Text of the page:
“Local authorities should adopt modern waste management policies”


LOCAL authorities across the country failed to develop waste management plans and continued to use traditional systems which hampered effective service delivery, NewsDay has learned.

As a result, most local authorities across the country use old, labor-intensive waste disposal systems and do not separate waste for recycling.

In developed countries, waste is separated for recycling purposes as they have modern waste management policies and equipment.

Environmental Management Agency (EMA) Mashonaland West Advocacy and Education Officer Munyaradzi Nhariswa said NewsDay that most local authorities in the country have yet to adopt modern waste management policies.

“Urban and rural local authorities must prioritize waste management issues by segregating waste at source to enable efficient recycling.

“They must also develop people-centered waste management plans through stakeholder engagement and the construction of appropriate waste disposal facilities in their areas of jurisdiction,” Nhariswa said.

“Failure to develop modern waste management policies leads to the generation of unsustainable volumes of waste, which prevents local authorities from coping with the waste.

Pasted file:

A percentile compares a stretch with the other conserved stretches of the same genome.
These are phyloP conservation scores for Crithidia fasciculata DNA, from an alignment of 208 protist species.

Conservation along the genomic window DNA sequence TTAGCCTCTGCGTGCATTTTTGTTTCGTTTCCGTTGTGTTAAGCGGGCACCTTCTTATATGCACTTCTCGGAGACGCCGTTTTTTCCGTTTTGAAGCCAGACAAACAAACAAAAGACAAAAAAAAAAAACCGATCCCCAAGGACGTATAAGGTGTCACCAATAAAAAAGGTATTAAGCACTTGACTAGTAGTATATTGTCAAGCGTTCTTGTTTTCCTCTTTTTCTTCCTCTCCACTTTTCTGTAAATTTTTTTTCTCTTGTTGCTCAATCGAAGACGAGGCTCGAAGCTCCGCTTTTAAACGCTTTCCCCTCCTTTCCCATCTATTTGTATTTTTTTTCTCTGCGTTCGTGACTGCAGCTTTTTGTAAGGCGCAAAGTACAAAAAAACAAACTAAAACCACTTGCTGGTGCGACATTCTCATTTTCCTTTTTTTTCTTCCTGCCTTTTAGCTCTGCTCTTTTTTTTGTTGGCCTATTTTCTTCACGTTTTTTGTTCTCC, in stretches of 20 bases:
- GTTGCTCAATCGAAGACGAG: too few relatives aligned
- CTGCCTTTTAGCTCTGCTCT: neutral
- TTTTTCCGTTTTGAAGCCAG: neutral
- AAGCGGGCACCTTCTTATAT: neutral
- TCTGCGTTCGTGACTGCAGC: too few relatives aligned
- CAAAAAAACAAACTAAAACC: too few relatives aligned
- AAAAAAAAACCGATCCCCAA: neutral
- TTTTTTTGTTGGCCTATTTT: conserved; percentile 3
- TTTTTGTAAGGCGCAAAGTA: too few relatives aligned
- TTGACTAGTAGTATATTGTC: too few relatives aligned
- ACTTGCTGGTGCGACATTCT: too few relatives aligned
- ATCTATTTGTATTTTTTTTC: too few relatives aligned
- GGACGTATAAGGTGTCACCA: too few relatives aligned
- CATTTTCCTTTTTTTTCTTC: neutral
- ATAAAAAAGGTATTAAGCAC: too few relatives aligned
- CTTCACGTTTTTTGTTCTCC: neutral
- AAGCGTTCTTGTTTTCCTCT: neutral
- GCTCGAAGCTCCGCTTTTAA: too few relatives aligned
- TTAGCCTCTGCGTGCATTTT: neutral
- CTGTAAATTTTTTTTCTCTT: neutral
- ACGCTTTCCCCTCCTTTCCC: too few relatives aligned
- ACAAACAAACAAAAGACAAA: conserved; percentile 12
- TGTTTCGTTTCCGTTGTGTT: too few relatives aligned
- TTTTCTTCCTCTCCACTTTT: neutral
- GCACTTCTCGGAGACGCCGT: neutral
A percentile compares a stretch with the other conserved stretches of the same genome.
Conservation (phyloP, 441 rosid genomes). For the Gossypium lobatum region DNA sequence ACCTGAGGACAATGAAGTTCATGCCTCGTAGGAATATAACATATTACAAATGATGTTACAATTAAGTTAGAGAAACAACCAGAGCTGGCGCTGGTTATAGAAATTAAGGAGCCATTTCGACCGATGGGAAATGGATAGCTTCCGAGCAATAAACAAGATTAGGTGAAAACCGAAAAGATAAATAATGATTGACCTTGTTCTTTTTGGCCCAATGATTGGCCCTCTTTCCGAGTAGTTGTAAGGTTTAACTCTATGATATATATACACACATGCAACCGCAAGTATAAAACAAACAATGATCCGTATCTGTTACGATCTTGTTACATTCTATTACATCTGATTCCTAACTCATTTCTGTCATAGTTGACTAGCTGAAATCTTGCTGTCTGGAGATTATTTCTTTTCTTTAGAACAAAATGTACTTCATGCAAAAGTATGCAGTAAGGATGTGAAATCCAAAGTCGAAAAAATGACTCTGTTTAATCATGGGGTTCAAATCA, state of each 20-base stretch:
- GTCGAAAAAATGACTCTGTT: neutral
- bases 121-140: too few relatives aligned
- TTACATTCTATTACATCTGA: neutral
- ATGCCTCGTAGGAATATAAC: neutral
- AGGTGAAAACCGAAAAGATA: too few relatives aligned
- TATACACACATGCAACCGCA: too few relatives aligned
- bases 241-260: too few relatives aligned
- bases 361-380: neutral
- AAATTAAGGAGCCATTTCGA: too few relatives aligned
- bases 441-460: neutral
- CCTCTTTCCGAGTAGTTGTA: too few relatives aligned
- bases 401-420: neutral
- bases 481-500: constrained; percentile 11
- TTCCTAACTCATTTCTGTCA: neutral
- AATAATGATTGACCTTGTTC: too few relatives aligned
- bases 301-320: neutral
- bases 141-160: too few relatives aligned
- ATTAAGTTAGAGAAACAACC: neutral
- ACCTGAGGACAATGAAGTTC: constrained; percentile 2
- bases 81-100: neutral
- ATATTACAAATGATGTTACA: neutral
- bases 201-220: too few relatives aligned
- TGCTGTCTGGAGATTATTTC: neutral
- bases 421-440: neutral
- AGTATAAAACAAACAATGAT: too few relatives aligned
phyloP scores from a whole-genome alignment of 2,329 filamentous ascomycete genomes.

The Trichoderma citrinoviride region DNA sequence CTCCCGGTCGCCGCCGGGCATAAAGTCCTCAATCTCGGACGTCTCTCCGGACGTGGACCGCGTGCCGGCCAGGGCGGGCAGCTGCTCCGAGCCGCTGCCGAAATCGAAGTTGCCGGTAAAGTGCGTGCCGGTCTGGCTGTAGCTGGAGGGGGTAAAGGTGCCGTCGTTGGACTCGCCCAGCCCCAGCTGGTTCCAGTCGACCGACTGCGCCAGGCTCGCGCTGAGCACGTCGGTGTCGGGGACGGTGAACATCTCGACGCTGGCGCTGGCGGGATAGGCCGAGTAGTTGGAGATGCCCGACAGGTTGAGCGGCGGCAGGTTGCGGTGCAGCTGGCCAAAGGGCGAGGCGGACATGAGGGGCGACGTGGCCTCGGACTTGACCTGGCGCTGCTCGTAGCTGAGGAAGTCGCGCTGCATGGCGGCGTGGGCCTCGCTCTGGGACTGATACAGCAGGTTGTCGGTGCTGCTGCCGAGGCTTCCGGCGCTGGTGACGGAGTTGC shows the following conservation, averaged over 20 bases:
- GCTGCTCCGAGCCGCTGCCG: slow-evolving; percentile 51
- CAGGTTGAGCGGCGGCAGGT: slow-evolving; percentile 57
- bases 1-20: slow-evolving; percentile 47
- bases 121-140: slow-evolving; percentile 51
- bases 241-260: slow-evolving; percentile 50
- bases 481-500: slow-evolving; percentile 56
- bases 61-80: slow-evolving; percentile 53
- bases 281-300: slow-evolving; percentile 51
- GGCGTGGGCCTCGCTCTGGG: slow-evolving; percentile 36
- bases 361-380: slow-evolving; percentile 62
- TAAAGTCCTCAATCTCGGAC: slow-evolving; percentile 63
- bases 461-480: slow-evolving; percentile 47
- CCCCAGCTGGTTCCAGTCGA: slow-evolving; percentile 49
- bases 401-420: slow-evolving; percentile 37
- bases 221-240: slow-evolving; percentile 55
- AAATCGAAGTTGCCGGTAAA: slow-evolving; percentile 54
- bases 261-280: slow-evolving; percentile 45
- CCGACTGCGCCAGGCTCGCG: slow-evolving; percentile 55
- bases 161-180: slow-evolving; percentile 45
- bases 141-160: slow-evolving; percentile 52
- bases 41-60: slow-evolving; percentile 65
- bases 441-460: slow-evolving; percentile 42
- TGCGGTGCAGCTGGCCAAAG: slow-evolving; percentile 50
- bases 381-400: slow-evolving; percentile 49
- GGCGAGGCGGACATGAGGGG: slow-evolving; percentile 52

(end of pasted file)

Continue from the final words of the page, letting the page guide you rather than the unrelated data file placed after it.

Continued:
“This has resulted in waste management systems that focus on collection and disposal, with very little attention given to promoting waste recycling.”

Harare Residents Trust director Precious Shumba said the main challenge affecting urban local authorities was that they did not have experienced professionals to design modern waste management systems.

“This affects most local authorities in the country. Highly skilled officials were reportedly removed from waste management departments as they became stumbling blocks for cartels of thieves involved in spare parts for waste removal vehicles.

“Waste removal service is highly contested in municipal systems,” Shumba said.

“Most local authorities have yet to adopt integrated solid waste management systems. This means that local authorities use more money than they generate to provide essential waste management services.

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